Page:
You can see the split in society through our audience. The younger members are in general more supportive of the film, whereas elder audiences have more negative comments. We’ve had Mainland Chinese students come to raise objections, but also Chinese viewers who’ve thanked us for making the film.

One piece of feedback that we got consistently was that it was a timely release, around a year after the Umbrella Movement. Some of the people we talked to said that they couldn’t bear to watch the news anymore, but after watching Ten Years, they were inspired to engage with societal issues. For some of the directors, the making of the films was cathartic, in the aftermath of such turmoil in our city.

Busan International Film Festival. Photo: Christopher Niem.

We also screened the film in a lot of local churches, to mixed responses. Some churches were glad for a chance to engage in local matters, but others were unhappy that a “political” film was being shown.

CN: After the success of Ten Years and Mad World, is there an appetite for independent films in Hong Kong?

AC: I do hope that there is a trend of successful independent films in Hong Kong. I believe that there is a need for local Hong Kong films, rather than just co-production ones with China. There are lots of young, talented directors locally, but many of them lack the right opportunity.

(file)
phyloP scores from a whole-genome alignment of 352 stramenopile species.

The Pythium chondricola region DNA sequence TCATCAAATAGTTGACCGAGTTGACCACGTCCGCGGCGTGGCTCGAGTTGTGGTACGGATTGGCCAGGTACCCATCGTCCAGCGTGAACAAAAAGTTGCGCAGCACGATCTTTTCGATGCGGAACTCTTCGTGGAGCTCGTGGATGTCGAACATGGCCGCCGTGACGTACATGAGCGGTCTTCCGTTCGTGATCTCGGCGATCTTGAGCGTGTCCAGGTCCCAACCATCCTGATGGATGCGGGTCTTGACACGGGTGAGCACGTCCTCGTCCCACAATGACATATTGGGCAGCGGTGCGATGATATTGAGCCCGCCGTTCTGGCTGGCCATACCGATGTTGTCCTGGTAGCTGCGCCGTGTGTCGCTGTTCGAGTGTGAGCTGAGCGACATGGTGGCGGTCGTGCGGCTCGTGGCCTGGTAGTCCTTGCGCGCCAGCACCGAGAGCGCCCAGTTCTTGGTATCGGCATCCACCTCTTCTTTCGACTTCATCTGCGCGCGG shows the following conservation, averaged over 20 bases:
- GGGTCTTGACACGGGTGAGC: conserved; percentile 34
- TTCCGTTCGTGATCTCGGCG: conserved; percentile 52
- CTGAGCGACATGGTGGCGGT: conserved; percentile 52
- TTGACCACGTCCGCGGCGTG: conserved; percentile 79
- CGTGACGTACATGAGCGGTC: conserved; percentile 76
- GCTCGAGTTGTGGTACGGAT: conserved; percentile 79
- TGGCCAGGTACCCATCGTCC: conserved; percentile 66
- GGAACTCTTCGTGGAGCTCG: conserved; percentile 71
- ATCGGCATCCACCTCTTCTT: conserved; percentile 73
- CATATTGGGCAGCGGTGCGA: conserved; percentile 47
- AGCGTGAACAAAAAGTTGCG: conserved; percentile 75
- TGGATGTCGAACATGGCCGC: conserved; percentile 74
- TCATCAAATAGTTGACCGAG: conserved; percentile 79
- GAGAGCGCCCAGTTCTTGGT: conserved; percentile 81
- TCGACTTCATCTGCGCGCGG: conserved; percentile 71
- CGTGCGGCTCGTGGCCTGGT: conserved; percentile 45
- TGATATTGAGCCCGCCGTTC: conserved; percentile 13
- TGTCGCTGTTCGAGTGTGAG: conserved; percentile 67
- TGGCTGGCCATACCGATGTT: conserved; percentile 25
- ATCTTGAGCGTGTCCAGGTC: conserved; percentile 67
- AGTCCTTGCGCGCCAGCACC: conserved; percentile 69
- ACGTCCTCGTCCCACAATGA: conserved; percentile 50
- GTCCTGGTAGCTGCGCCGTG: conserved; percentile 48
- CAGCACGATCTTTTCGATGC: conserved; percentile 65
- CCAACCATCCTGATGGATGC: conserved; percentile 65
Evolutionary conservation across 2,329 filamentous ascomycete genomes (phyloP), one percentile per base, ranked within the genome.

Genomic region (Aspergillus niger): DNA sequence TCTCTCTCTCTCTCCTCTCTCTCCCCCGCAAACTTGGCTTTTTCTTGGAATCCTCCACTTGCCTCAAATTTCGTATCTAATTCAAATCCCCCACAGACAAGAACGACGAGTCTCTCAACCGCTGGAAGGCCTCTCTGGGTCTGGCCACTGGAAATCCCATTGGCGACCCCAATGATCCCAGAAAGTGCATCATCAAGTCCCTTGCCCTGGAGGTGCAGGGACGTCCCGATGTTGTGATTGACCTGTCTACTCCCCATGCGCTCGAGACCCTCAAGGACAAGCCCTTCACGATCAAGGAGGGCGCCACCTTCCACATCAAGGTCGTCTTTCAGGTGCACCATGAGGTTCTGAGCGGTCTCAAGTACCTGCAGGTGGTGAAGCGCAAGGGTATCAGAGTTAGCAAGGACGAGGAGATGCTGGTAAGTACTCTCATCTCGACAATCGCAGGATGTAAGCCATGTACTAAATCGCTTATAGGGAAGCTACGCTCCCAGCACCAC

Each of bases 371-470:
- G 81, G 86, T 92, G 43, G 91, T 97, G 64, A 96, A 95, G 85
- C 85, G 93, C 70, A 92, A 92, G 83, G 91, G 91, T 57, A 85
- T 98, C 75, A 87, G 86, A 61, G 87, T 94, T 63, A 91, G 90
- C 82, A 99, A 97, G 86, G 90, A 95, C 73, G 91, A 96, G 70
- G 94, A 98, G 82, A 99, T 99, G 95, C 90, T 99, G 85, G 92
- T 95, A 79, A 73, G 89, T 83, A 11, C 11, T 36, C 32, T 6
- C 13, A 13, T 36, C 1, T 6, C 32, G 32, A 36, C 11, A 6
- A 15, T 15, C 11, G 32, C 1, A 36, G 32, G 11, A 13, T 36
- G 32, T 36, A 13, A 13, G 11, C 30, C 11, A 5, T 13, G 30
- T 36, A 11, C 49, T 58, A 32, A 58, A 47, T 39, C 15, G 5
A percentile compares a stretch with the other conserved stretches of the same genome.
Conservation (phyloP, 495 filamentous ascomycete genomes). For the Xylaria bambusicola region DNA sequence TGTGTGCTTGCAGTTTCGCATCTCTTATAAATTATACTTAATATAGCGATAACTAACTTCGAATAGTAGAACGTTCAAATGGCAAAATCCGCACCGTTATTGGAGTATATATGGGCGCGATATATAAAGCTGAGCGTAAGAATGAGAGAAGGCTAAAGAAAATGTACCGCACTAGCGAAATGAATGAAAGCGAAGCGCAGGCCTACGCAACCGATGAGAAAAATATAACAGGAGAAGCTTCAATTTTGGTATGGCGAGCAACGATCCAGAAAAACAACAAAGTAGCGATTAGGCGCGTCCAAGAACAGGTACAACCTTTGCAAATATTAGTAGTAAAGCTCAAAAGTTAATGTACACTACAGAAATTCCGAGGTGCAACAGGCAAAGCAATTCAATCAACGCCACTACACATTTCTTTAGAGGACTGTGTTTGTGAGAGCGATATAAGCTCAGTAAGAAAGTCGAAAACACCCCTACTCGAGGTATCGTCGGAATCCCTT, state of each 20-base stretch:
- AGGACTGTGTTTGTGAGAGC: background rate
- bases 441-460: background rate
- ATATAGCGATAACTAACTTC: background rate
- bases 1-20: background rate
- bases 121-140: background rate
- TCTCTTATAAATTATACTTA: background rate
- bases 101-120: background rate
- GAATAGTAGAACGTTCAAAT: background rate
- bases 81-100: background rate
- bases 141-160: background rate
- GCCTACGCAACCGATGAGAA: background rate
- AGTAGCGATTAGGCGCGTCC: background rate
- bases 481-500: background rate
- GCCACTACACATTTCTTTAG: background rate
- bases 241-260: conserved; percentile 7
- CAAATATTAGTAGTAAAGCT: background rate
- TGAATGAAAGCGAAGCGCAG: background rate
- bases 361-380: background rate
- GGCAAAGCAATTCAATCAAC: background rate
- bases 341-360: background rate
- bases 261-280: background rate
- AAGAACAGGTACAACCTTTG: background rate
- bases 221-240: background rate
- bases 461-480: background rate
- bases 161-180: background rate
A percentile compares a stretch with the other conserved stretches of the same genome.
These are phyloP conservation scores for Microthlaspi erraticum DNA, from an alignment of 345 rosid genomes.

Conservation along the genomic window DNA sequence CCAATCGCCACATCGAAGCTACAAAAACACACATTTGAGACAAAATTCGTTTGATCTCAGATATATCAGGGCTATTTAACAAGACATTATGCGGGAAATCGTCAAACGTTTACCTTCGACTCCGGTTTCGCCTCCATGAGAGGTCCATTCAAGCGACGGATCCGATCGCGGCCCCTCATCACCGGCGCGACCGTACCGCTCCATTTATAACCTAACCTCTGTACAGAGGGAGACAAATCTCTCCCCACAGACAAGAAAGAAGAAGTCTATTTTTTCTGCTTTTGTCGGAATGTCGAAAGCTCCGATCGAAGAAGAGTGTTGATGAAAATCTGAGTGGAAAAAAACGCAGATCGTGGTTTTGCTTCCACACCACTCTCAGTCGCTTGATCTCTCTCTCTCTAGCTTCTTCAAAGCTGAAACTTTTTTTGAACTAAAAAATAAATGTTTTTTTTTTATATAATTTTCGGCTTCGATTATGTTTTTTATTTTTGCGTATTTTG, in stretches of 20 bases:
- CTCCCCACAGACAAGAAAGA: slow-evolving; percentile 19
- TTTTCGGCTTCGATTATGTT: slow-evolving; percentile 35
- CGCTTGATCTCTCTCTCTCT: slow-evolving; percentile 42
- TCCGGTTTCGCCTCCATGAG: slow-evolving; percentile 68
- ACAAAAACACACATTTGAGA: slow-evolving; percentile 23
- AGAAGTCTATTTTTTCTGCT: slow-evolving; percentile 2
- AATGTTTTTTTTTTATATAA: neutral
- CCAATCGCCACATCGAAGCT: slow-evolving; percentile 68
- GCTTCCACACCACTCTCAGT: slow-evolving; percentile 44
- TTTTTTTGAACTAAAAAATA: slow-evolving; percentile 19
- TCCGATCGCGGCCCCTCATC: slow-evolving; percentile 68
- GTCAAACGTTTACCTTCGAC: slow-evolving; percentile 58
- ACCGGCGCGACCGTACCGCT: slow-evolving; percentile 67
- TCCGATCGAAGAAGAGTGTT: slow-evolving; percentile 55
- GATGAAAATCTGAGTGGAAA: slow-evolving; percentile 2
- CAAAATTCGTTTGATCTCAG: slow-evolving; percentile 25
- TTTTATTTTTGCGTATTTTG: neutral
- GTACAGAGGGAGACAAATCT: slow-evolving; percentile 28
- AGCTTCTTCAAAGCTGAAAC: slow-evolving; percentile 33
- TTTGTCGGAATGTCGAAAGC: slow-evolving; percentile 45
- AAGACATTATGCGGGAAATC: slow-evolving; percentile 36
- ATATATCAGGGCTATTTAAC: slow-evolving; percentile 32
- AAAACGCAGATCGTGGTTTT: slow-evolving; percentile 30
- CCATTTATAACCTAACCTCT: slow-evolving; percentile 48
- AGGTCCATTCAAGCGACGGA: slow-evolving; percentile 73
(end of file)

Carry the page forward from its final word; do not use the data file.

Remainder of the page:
I would love to see more local films, but I do see that the market is difficult. Not every film can be Mad World. But I hope that others in the industry can take inspiration from our example.

I hope that more Hong Kong directors can get themselves to international film festivals, because they would be inspired by the talented independent directors out there who are also making a living. We’re grateful to Golden Scene, who do try and support local independent films.

The sad thing is that when films are made on a small budget, often the directors will pay themselves last, if at all. That’s why we’ve made an effort to pay the directors fairly for the Ten Years International projects.

CN: Ten Years ends with the phrase it’s already too late fading out into it’s not too late. Two years later, is this a sentiment you still agree with?

AC: In the two years since the film has been made, the environment in Hong Kong has definitely got worse. People told young people to get off the streets and run for office, which they did and then got kicked out of office. If you look at Xi Jingping’s recent comments about Hong Kong, you can see that things will get worse before they get better.